It's not a career achievement list, nor is it something that is set in stone for this season, but there is no doubt in my mind Eli is having a top-five season.
He's got to be on every MVP list, and if he's not, that person responsible for the list needs their head examined.
If you don't believe me, here are five reasons why.
Not only did the Giants come in to the 2011 season missing two of their key offensive line pieces from the past half a decade, but even the guys still here are missing games.
Will Beatty, David Diehl and David Baas are all new components to the line and have struggled to live up to expectations. What was once a dominant strength has become a weakness for the Giants.
Not only that, but Baas has missed essentially three games (he left early in the Cardinals game), and Pro Bowl right guard Chris Snee has missed two games due to injury.
They have not protected Eli well at all, and despite all of that, he's still managing to make plays.
Speaking of the offensive line, to say the running game has been embarrassing is an understatement. The Giants are averaging a putrid 88 yards per game, which ranks 29th in the NFL.
In the past, Eli was only considered a compliment to his great running attack; the perception was they needed to keep the ball out of his hands to avoid mistakes.
That is obviously no longer the case, as he has put this team on his back.
They lost Steve Smith and Kevin Boss before the season. They lost Domenik Hixon in the second game. Mario Manningham has missed two games. Hakeem Nicks missed the victory against the Patriots.
It seems no matter who is running routes for the Giants, Eli has been able to make everyone better. The latest beneficiary, Jake Ballard, is becoming a house hold name in New York after his incredible catch against the Patriots.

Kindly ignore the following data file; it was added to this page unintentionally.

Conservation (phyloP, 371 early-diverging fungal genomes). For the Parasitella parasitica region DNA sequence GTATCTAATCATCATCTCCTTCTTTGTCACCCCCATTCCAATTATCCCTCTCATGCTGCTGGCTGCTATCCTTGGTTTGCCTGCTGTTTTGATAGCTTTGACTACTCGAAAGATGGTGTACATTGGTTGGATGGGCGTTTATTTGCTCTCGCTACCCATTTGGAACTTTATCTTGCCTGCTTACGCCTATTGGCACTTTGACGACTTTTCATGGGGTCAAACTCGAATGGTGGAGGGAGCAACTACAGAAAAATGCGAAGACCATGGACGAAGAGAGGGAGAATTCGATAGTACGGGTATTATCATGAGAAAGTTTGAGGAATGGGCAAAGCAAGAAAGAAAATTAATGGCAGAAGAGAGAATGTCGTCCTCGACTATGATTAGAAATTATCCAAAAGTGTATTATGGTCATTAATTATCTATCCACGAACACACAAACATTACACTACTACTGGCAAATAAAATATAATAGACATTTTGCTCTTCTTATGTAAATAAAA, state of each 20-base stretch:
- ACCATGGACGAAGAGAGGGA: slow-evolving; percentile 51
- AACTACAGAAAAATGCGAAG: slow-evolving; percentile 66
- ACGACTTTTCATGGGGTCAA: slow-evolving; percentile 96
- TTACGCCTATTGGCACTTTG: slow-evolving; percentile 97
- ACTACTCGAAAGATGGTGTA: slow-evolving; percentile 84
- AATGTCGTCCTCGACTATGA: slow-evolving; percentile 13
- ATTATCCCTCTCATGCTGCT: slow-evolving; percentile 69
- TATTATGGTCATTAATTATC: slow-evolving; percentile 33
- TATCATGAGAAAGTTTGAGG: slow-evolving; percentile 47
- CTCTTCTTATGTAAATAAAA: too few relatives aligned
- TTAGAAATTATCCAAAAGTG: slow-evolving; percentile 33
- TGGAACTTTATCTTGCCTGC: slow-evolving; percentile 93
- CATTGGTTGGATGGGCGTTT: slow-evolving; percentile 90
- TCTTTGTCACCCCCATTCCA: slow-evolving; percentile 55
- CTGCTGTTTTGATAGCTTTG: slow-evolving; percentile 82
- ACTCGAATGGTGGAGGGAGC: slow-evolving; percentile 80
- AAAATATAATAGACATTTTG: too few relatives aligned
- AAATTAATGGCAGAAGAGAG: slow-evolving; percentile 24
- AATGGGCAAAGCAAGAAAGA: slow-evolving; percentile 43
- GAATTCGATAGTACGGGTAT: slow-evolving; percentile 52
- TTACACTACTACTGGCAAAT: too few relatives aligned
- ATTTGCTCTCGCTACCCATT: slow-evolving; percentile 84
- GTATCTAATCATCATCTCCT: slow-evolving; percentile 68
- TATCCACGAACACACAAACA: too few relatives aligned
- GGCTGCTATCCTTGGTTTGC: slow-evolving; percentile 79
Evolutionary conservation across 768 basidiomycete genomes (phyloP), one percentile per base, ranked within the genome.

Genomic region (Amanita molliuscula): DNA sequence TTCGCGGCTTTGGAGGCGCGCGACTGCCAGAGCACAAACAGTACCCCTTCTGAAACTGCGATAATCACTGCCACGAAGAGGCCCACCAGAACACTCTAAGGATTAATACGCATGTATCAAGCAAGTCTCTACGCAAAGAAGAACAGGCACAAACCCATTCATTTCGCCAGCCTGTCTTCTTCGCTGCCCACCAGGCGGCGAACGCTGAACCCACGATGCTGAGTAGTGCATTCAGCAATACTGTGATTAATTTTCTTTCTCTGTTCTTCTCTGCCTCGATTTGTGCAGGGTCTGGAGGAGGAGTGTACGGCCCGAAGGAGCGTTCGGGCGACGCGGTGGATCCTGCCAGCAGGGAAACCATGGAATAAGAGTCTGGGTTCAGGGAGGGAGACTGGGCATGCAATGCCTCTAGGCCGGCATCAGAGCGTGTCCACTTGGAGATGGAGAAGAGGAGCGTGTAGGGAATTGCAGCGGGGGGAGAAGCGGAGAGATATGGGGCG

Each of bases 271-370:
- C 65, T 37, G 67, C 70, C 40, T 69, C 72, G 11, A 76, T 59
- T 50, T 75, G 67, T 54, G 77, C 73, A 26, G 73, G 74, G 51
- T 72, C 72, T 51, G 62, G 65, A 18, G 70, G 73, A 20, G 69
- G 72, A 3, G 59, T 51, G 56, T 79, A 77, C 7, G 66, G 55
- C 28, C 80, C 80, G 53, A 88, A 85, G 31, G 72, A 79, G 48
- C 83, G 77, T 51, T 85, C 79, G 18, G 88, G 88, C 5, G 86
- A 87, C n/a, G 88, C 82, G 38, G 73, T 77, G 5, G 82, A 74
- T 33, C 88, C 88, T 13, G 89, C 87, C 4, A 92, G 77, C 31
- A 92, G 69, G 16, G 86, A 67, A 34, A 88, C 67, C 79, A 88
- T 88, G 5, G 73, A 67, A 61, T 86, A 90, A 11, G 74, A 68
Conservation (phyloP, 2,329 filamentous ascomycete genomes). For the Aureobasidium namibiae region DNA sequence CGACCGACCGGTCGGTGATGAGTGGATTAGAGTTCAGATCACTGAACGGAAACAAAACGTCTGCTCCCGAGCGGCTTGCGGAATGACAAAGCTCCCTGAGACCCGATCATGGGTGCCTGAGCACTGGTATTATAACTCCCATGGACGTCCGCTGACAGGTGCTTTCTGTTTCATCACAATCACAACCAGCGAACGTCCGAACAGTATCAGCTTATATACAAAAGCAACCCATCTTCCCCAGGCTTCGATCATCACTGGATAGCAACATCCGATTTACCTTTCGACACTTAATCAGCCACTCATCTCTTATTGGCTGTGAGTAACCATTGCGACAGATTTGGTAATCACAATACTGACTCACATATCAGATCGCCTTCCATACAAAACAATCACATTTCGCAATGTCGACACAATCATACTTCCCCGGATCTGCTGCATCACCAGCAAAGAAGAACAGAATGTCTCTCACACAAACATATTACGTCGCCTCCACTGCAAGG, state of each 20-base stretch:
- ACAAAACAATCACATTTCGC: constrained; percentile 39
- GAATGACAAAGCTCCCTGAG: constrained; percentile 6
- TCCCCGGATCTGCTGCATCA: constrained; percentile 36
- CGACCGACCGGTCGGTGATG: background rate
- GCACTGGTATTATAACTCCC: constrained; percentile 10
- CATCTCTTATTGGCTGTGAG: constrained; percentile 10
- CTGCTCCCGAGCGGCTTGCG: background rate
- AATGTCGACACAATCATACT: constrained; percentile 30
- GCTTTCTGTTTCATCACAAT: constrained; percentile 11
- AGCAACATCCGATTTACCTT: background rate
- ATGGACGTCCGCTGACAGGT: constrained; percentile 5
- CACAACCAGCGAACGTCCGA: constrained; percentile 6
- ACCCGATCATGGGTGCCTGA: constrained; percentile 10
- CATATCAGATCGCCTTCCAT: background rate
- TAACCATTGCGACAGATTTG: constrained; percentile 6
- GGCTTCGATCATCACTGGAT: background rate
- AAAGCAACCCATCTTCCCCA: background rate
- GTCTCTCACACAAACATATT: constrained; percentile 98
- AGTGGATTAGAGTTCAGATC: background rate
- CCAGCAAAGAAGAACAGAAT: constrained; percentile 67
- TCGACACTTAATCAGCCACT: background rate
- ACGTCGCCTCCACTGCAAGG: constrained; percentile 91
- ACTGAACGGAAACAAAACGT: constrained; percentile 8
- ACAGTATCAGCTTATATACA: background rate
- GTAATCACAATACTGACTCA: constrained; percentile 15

Even before that, he had become a reliable target and everything Boss was for the Giants.
Victor Cruz came out of nowhere to be a serious weapon for the Giants as well. The undrafted free agent out of UMass is 16th in the NFL in receiving yards with 588 and is a favorite big play target of Eli's.
The scary part? Eli and his new weapons will continue to get better as the season progresses and their trust in each other continues to grow.
What better way to prove Eli is elite than to look at his statistics? He ranks sixth in yards per game, ninth in completion percentage, fifth in touchdowns and second in yards per attempt.
Probably the statistic quarterbacks are most measured by is QB rating, which Eli ranks fifth at 98.8. He is playing very well right now, and, as I've said before, the Giants would be in a much worse situation without him.
Maybe these stats don't look all that great to you in a vacuum, but they are mind boggling when you consider the first three slides.
Nobody saw this coming.
You could make an argument that Tom Brady is the most clutch quarterback in the NFL, but you couldn't go wrong with two minutes left and the ball in Eli's hands.
In 2011, he already has five wins in which his team was trailing in the fourth quarter. In this Sunday's win over the Patriots, he guided the offense on two 80-yard touchdown drives in the fourth quarter.
Oh, and Eli has the highest QB rating in the fourth quarter so far this season.
If you've paid any sort of attention to Eli's career, you would know this is nothing new. Despite all of his shortcomings in the past, he's always been able to shine when the pressure is on.
Truly elite players are those that play their best when the chips are down, and there is no question Eli has done that in his career time and time again.